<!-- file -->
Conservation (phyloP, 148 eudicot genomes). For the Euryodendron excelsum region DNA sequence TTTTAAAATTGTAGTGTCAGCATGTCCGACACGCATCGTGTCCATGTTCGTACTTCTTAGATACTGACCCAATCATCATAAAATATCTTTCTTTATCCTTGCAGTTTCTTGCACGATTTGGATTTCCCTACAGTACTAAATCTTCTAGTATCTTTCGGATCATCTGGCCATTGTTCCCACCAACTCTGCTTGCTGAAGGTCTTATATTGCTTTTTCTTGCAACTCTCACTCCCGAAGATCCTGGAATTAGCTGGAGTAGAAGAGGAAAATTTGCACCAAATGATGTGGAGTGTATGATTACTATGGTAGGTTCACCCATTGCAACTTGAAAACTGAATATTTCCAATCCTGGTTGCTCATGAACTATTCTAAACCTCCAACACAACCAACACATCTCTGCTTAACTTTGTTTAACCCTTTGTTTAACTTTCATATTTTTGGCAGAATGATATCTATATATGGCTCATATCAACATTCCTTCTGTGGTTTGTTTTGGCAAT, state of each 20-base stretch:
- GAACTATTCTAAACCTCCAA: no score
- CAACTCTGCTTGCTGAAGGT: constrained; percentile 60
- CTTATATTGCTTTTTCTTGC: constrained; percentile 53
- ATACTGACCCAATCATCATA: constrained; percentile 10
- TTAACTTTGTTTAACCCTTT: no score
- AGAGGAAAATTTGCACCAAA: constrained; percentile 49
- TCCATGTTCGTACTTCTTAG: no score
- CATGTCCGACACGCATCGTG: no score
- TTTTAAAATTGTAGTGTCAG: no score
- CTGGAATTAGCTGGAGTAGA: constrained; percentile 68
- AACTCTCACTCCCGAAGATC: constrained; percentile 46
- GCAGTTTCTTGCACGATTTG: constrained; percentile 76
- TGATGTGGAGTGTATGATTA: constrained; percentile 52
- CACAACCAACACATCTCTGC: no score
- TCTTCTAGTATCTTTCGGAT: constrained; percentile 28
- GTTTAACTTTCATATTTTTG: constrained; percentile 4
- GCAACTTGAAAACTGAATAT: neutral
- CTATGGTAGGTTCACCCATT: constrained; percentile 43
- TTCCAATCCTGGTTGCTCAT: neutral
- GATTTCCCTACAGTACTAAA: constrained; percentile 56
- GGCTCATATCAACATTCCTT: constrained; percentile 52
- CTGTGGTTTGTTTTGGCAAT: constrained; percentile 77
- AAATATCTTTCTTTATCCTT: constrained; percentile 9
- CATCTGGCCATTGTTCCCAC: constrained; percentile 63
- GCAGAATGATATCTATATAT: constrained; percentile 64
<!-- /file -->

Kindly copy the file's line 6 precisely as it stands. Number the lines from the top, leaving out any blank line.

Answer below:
- TTAACTTTGTTTAACCCTTT: no score